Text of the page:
- It is a binding contract...
- ...whose terms are not printed on the page you sign (and indeed are not easy to find)
- ...whose terms can change depending on where you are (in the United States, marriage laws vary by state; elsewhere they vary by country)
- ...whose terms can change over time, with no notification to the signers
- In most jurisdictions:
- the terms are asymmetrical and discriminatory by gender, even in areas unrelated to childbearing
- the idea of family is limited to one man and one woman plus any offspring
- In nearly all jurisdictions, no more than 2 adults may be joined to create a family, severely restricting the size and possible configurations of the family unit
- The exit terms are typically vague, or at least do not spell out the full reality of the actions necessary to dissolve the marriage (lawyers are typically required in order to successfully navigate through the necessary paperwork)
In other cultures, marriage is sometimes less restrictive; further study is warranted to determine how well various forms of marriage work, and in what specific ways they fail and succeed.
|from The Kreutzer Sonata [W] (1889), by Leo Tolstoy [W]:|
"And yet the transition state is terrible. People feel that haphazard sin is inadmissible. It is necessary in some way or other to regulate the sexual relations; but there exists no other foundation than the old one, in which nobody longer believes? People marry in the old fashion, without believing in what they do, and the result is falsehood, violence. When it is falsehood alone, it is easily endured. The husband and wife simply deceive the world by professing to live monogamically. If they really are polygamous and polyandrous, it is bad, but acceptable. But when, as often happens, the husband and the wife have taken upon themselves the obligation to live together all their lives (they themselves do not know why), and from the second month have already a desire to separate, but continue to live together just the same, then comes that infernal existence in which they resort to drink, in which they fire revolvers, in which they assassinate each other, in which they poison each other."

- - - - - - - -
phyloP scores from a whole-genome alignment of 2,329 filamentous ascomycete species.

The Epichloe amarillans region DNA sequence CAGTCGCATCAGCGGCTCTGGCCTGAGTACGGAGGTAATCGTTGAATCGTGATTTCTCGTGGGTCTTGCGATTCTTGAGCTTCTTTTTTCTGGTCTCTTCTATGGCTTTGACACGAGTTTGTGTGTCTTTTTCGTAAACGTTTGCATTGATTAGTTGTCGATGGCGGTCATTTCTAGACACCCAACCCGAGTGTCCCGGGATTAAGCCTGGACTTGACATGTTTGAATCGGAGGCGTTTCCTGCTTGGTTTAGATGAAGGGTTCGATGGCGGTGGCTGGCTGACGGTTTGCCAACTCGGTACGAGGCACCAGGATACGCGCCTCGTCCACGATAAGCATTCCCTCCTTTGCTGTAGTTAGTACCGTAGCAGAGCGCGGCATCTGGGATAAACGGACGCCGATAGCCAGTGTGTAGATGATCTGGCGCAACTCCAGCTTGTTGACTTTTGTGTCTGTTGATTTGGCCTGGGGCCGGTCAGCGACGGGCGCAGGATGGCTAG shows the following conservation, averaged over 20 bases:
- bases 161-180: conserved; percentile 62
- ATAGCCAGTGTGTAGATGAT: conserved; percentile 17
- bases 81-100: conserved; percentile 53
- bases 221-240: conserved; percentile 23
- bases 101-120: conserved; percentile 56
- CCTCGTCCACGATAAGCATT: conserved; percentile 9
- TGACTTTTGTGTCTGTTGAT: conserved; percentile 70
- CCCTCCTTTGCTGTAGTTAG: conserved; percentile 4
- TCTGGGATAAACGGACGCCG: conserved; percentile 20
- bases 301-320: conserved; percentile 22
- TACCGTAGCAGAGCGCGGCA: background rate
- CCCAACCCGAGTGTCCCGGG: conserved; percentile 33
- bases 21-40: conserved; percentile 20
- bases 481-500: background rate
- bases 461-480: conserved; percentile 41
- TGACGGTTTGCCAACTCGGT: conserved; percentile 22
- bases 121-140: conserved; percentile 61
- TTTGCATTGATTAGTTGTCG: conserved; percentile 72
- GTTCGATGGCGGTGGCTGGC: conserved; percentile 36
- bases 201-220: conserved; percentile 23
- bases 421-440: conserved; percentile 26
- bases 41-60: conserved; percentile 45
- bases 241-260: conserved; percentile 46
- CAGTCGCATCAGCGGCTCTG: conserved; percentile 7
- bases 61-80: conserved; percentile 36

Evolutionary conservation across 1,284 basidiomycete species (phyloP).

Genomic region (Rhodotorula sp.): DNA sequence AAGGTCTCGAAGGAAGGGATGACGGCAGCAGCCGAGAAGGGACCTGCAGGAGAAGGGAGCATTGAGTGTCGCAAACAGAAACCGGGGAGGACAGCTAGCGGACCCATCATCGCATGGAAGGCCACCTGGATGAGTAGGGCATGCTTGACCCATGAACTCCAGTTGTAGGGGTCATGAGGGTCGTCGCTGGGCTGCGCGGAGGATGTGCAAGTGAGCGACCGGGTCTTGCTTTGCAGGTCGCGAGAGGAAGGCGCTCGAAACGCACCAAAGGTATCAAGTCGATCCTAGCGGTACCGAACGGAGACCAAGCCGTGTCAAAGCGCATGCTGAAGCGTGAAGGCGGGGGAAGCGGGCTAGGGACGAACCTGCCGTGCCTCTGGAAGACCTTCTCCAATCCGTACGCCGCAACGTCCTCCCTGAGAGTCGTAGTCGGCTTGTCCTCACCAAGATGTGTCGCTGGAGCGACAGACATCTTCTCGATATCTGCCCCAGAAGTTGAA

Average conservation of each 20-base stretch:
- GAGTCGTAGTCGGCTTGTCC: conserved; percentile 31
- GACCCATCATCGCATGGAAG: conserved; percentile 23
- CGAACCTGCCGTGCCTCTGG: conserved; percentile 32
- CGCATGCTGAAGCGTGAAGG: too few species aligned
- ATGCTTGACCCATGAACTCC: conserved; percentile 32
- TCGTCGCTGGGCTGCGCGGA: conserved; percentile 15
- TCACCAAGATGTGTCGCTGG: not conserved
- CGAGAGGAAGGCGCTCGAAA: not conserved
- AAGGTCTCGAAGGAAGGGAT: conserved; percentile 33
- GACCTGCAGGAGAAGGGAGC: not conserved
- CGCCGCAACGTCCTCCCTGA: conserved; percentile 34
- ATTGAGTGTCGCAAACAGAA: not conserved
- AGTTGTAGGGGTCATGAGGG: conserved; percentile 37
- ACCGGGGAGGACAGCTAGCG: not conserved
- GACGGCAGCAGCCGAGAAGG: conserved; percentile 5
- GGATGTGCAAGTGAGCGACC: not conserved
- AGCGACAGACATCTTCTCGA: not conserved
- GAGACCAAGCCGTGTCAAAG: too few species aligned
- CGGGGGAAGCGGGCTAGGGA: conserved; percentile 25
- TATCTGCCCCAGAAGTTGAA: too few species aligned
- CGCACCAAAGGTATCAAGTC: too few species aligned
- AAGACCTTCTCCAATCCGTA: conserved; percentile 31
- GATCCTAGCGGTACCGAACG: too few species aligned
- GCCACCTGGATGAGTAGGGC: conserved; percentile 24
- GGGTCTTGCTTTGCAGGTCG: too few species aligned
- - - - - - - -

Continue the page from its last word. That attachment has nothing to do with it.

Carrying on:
"All marry in this way. And I did like the rest. If the young people who dream of the honeymoon only knew what a disillusion it is, and always a disillusion! I really do not know why all think it necessary to conceal it.
"One day I was walking among the shows in Paris, when, attracted by a sign, I entered an establishment to see a bearded woman and a water-dog. The woman was a man in disguise, and the dog was an ordinary dog, covered with a sealskin, and swimming in a bath. It was not in the least interesting, but the Barnum accompanied me to the exit very courteously, and, in addressing the people who were coming in, made an appeal to my testimony. 'Ask the gentleman if it is not worth seeing! Come in, come in! It only costs a franc!' And in my confusion I did not dare to answer that there was nothing curious to be seen, and it was upon my false shame that the Barnum must have counted.
"It must be the same with the persons who have passed through the abominations of the honeymoon. They do not dare to undeceive their neighbor. And I did the same.